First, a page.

Mabus Touts Increased Efficiency in Navy Energy

WASHINGTON, Aug. 23, 2011 — Short­ly after Navy Sec­re­tary Ray Mabus took office in 2009, he issued a series of dar­ing decrees: the Navy must make seri­ous head­way in becom­ing ener­gy-effi­cient.

Now, two years lat­er, the Navy is well on its way to increased effi­cien­cy and ener­gy inde­pen­dence. Mabus joined a “DOD Live” blog­gers round­table yes­ter­day to dis­cuss the Navy’s progress and explain his ener­gy goals for the Navy. 

“The most over­ar­ch­ing, or the broad­est one, was that by no lat­er than 2020, at least half of all Navy ener­gy — both afloat and ashore — would come from non­fos­sil fuel sources,” he said. “I did this to address a vul­ner­a­bil­i­ty. We sim­ply buy too much petro­le­um from either poten­tial­ly or actu­al­ly volatile places on Earth, and we need to address that vul­ner­a­bil­i­ty to reduce our depen­dence on for­eign sources of oil.” 

Mabus said ener­gy inde­pen­dence should be a high strate­gic pri­or­i­ty for the mil­i­tary. Too many unsta­ble gov­ern­ments are mak­ing mon­ey off of the Amer­i­can mil­i­tary through fuel sales, he said, and embrac­ing alter­na­tive fuel sources also serves tac­ti­cal purposes. 

“We import gaso­line, more than any sin­gle sub­stance, into Afghanistan,” he explained. “For every 50 con­voys of fuel, we lose a Marine, either killed or wound­ed. That is sim­ply too high a price to pay.” 

In addi­tion, he said, ener­gy ini­tia­tives now save a Marine com­pa­ny almost 700 pounds of bat­ter­ies by using solar blan­kets to pow­er some equipment. 

Progress will begin show­ing out­ward­ly very soon, Mabus said. The Navy launched the first hybrid ship, the USS Makin Island, which uses an elec­tric dri­ve for speeds under 12 knots. On its maid­en voy­age from Pascagoula, Miss., to San Diego, its home port, it used more than $2 mil­lion less fuel than com­pa­ra­ble non­hy­brid ships, Mabus said.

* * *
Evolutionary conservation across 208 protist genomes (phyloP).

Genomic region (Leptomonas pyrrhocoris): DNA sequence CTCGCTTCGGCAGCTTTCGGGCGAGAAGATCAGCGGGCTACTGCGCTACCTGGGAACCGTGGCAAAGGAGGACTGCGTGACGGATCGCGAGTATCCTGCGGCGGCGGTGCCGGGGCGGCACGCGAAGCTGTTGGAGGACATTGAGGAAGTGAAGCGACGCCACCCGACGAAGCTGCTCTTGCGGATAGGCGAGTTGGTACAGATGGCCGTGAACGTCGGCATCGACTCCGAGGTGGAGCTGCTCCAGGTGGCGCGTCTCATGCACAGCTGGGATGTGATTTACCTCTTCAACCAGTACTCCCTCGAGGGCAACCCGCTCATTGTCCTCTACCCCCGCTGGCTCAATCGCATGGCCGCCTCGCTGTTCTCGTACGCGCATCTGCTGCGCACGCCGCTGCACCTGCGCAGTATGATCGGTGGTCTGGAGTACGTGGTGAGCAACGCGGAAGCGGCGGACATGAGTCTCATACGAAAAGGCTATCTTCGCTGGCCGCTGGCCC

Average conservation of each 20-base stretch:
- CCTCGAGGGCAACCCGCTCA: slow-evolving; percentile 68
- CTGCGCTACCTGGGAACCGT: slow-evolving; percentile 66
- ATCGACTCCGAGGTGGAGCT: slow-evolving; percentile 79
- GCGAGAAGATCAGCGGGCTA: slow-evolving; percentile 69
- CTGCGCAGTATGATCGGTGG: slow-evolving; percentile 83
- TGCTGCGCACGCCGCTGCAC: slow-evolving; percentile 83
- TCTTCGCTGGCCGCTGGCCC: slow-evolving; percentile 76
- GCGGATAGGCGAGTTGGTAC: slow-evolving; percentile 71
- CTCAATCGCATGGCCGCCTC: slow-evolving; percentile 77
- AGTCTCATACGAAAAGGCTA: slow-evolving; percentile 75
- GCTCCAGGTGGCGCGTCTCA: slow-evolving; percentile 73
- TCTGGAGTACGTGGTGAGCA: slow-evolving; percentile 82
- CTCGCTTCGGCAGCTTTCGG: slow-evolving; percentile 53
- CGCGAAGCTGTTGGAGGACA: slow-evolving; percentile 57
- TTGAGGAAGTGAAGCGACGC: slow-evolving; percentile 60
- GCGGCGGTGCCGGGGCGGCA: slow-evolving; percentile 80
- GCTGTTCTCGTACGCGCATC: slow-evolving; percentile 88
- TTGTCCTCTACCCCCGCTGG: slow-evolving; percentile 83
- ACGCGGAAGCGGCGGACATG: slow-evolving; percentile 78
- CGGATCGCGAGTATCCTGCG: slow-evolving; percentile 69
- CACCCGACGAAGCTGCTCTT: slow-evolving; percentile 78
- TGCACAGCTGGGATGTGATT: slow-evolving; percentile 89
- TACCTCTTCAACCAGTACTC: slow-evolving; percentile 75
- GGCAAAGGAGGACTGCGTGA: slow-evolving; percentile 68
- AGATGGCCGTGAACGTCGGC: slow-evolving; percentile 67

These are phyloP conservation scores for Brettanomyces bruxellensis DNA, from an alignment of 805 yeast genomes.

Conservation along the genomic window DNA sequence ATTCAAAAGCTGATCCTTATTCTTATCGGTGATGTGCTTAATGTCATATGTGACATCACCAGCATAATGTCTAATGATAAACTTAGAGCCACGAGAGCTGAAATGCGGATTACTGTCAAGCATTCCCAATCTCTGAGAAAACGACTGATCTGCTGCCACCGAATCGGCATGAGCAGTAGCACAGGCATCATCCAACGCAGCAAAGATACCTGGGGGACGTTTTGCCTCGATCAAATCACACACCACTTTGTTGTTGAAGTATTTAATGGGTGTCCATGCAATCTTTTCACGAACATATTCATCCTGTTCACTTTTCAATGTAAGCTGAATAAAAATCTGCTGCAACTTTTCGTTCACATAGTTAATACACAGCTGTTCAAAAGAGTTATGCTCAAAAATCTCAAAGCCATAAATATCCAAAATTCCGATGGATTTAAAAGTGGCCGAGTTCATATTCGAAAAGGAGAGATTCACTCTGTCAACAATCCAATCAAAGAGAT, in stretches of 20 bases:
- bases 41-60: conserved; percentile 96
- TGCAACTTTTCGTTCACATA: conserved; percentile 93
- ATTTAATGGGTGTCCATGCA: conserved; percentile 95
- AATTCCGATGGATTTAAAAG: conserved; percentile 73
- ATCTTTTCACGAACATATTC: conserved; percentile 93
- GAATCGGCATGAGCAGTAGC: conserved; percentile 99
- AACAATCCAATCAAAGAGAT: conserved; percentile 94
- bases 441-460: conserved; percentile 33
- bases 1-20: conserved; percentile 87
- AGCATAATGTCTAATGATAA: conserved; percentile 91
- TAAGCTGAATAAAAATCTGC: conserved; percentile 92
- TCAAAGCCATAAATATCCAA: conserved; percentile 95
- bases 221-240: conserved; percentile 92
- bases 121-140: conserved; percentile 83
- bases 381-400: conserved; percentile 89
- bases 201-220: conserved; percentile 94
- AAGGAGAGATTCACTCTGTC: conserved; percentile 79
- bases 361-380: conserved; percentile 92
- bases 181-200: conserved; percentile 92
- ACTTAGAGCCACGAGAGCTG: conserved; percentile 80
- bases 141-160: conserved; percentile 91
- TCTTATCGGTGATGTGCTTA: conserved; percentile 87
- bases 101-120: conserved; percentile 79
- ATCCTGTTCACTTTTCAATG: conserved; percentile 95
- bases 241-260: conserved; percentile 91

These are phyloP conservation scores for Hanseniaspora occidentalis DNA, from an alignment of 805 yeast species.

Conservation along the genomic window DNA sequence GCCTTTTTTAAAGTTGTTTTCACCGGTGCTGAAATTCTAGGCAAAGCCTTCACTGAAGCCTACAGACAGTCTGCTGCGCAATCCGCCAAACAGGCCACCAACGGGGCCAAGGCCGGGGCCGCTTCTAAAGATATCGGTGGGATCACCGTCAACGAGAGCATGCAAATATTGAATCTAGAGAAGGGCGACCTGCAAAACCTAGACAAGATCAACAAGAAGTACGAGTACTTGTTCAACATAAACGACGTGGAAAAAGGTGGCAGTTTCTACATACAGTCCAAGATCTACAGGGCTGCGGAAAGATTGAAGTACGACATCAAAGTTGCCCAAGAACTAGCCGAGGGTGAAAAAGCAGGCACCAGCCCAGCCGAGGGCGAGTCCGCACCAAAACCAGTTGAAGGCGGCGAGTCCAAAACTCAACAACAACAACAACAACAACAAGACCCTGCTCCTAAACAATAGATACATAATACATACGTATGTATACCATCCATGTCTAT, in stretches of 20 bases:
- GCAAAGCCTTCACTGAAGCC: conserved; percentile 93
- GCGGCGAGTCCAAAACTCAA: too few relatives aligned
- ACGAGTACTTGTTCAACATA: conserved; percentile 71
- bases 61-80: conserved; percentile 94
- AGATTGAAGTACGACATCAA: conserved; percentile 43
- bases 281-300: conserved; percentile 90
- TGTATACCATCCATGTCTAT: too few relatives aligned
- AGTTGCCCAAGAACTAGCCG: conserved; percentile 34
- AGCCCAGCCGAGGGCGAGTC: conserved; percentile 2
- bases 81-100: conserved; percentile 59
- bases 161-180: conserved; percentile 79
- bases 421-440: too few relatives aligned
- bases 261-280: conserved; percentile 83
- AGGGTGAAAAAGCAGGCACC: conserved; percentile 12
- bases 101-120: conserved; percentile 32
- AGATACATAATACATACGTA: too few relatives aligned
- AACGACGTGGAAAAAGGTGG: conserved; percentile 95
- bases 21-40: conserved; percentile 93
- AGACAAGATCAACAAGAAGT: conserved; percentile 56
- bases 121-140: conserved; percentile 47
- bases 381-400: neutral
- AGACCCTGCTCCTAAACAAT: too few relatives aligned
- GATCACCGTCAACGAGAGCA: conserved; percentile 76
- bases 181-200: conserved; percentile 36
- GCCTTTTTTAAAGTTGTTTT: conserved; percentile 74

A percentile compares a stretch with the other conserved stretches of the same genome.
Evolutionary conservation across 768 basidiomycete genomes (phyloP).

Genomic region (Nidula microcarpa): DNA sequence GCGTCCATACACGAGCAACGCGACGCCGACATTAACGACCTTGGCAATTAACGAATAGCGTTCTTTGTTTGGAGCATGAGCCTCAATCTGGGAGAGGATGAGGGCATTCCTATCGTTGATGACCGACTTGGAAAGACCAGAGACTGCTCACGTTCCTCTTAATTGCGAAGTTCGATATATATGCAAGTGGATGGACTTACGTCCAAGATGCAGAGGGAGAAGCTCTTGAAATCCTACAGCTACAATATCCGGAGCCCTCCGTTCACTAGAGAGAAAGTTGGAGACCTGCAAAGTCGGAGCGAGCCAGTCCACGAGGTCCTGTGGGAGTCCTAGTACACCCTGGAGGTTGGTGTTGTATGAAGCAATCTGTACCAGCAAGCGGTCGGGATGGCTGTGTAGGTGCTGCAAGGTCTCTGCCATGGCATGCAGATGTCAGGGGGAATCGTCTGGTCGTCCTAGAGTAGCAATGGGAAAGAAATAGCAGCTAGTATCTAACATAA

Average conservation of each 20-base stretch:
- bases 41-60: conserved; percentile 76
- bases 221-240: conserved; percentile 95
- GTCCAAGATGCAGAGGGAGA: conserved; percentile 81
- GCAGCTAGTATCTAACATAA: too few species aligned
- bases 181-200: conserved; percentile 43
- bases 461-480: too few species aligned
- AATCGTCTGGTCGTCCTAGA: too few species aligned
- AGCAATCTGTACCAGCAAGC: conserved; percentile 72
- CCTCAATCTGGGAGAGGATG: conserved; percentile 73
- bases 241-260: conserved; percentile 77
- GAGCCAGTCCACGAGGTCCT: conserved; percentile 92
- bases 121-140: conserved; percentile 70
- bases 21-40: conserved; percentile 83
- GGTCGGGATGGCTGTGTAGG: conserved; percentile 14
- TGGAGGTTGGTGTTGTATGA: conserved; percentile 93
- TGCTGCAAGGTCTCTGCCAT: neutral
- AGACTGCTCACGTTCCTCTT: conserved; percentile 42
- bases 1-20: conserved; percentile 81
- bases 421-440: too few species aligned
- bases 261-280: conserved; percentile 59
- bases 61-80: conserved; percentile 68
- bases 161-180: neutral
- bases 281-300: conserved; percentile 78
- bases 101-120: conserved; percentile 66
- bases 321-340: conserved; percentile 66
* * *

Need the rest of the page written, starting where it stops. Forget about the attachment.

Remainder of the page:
The Navy also is prepar­ing to demon­strate the “Great Green Fleet,” a car­ri­er strike group that sails on non­fos­sil fuel sources. Its attached air wing also will use non­fos­sil fuels. Demon­stra­tions will begin in 2012; the Great Green Fleet will be deployed by 2016. 

“I’m absolute­ly con­fi­dent that we’re going to meet these goals that have been set for­ward,” Mabus said. 

Mabus has worked with Agri­cul­ture Sec­re­tary Tom Vil­sack and Ener­gy Sec­re­tary Steven Chu to help estab­lish a nation­wide bio­fu­el industry. 

“We used the Defense Pro­duc­tion Act, which says that if you have an indus­try which is vital to nation­al secu­ri­ty that is not exis­tent in the Unit­ed States, that the gov­ern­ment can step in and part­ner with pri­vate busi­ness in order to get that sort of busi­ness up and run­ning,” Mabus said. 

The Navy, Agri­cul­ture and Ener­gy depart­ments are con­tribut­ing about $500 mil­lion in “already-exist­ing mon­ey,” Mabus said, to pur­chase mate­ri­als from busi­ness­es that can help to estab­lish the new indus­try. Among those poten­tial pur­chas­es are con­tract pro­pos­als for 450,000 gal­lons of bio­fu­els for Navy research and devel­op­ment. It will be one of the largest bio­fu­el pur­chas­es made in the Unit­ed States, the Navy sec­re­tary told the blog­gers par­tic­i­pat­ing in the roundtable. 

U.S. Depart­ment of Defense
Office of the Assis­tant Sec­re­tary of Defense (Pub­lic Affairs) 

Team GlobDef

Seit 2001 ist im Internet unterwegs, um mit eigenen Analysen, interessanten Kooperationen und umfassenden Informationen für einen spannenden Überblick der Weltlage zu sorgen. war dabei die erste deutschsprachige Internetseite, die mit dem Schwerpunkt Sicherheitspolitik außerhalb von Hochschulen oder Instituten aufgetreten ist.

Alle Beiträge ansehen von Team GlobDef →